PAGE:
Scizor is another Pokémon that has been blessed with much success in the VGC over the years, and like Kingdra before it, VGC 2014 was not its best year being an unkind format to it in a number of ways. Most notably, it lost Technician-boosted Bug Bite, previously a standard for Scizor and one of its biggest selling points. On top of that, Scizor received one of the few Mega Evolutions generally considered to be not worth using, due to its similarity to regular Scizor and insufficient strength boost. Fire types also became much more popular, a number of the Psychic types Scizor was strong against in the past were gone, and, while Scizor still clung on to its signature STAB Technician-boosted Bullet Punch, many of format’s relevant Fairy types were not even weak to Steel (think about it: Mega Mawile, Azumarill, Klefki). All-in-all, the year was Scizor’s awkward phase. Yet again just like Kingdra, two people still featured it at the Masters Division World Championships, with an solid eight using it the year before to give you an idea of the decline. Still, even with a weaker year than in the past, Scizor was used very effectively on a number of successful teams at various VGC tournaments last year, and has been one of the most reliable and widely used Steel types in years previous.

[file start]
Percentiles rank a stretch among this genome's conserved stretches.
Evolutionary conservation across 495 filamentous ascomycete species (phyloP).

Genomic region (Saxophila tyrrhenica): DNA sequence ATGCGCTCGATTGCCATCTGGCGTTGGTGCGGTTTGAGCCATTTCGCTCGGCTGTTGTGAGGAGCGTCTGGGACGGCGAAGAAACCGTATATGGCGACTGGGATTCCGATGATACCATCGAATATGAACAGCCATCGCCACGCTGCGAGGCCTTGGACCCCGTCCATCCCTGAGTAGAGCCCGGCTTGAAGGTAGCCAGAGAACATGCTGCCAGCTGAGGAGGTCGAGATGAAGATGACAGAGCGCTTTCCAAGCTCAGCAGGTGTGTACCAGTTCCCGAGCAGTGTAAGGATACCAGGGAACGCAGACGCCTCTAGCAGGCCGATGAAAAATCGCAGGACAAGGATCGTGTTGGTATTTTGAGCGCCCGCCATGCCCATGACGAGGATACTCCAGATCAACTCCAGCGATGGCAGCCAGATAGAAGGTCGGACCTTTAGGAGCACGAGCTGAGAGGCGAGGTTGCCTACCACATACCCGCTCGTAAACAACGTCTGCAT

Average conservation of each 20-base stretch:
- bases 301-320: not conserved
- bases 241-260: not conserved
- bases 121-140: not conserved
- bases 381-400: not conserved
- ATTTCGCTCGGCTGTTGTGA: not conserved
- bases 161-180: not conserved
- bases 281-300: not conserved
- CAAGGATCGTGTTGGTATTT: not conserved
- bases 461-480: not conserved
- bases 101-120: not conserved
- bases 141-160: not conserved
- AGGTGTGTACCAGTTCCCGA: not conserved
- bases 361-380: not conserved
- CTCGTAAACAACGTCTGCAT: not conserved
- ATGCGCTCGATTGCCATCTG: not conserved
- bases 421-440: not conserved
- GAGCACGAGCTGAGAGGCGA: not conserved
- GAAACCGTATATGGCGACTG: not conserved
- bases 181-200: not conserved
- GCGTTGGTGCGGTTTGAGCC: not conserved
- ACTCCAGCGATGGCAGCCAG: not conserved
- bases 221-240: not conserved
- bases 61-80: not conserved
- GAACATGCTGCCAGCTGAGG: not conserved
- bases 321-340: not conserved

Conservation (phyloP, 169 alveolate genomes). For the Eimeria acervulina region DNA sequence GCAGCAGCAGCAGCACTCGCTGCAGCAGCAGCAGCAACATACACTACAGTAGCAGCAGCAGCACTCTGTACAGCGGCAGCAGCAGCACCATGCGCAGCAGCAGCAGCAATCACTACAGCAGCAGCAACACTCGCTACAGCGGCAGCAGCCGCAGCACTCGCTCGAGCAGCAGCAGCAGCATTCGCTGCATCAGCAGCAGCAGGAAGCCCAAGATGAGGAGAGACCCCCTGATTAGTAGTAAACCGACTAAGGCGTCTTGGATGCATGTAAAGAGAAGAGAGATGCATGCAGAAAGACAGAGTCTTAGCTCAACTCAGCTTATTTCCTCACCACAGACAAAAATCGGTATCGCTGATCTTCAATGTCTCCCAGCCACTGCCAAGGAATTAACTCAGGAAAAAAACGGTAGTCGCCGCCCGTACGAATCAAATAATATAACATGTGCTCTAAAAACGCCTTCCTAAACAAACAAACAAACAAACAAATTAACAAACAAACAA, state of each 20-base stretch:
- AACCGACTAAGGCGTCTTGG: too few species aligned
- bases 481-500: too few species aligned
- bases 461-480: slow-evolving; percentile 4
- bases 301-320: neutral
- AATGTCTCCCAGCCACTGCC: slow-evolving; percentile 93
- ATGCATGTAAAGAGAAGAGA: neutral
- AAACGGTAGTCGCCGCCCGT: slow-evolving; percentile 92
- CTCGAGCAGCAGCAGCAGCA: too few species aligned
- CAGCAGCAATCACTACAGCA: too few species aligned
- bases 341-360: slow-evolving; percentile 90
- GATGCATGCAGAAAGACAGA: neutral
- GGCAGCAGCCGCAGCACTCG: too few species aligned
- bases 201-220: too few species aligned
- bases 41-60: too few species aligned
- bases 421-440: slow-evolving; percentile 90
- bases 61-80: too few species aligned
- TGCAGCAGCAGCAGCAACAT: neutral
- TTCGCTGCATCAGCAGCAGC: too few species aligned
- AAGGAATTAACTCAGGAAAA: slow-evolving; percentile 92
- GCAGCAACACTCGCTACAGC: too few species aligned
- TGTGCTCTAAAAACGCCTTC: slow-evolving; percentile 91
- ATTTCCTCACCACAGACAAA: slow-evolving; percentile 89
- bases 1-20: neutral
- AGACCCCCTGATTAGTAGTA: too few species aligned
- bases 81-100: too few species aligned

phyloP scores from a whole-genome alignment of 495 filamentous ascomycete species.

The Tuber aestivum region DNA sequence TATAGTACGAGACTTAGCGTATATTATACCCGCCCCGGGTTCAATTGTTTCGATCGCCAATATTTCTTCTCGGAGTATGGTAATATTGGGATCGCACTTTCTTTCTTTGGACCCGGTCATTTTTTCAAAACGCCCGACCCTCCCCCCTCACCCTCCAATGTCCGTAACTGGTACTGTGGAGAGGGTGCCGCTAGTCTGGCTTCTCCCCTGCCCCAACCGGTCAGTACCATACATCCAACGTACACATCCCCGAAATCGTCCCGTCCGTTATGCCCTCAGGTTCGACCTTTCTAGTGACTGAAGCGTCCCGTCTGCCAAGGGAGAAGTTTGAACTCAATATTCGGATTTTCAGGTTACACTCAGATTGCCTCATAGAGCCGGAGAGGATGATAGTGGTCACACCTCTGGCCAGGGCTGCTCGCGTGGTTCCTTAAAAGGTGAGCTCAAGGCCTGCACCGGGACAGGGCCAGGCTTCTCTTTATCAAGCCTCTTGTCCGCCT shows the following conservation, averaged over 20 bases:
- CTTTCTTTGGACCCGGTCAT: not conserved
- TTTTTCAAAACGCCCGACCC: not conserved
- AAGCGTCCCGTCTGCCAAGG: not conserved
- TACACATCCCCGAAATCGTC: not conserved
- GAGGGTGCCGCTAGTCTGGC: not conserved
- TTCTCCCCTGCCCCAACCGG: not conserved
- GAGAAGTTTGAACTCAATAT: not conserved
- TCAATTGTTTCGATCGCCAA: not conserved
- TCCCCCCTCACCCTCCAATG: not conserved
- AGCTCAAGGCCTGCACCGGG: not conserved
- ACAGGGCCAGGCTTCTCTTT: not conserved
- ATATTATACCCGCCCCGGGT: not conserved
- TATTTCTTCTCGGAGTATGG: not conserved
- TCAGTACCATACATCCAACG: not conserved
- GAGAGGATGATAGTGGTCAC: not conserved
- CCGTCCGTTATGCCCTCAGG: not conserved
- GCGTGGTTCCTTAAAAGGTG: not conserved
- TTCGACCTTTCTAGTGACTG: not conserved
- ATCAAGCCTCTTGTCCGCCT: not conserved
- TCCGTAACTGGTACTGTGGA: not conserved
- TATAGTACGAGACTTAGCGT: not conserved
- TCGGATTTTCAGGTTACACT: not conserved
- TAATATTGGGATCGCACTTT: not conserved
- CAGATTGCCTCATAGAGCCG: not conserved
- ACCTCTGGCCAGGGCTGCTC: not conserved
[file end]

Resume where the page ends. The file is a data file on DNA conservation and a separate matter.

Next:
Moreover, VGC 15 definitely looks to be better for Scizor than VGC 14 was, with it getting Bug Bite back and many Pokémon Scizor does well against returning to the fray such as Cresselia, the Lati@s twins, and Togekiss with a new typing Scizor can now exploit. Scizor also looks to reclaim its status as one of the best Steel types of the VGC thanks to how well it handles a top threat new to VGC 2015: Sylveon, currently the fourth most popular Pokémon in the format right now. Legally gaining Pixitlate Hyper Voice, Sylveon has skyrocketed in popularity to become one of the most common Pokémon that everyone has to prepare for. And a Life Orb or Choice Band-boosted Scizor’s Bullet Punch will one-shot the Eeveelution, even if it runs max HP – a very sweet addition to a Pokémon’s resume in the current format. Sylveon happens to be the Pokémon Scizor most frequently defeats currently. Even though there is more competition amongst Steel types than ever, Scizor has enough going on for it this year to justify itself.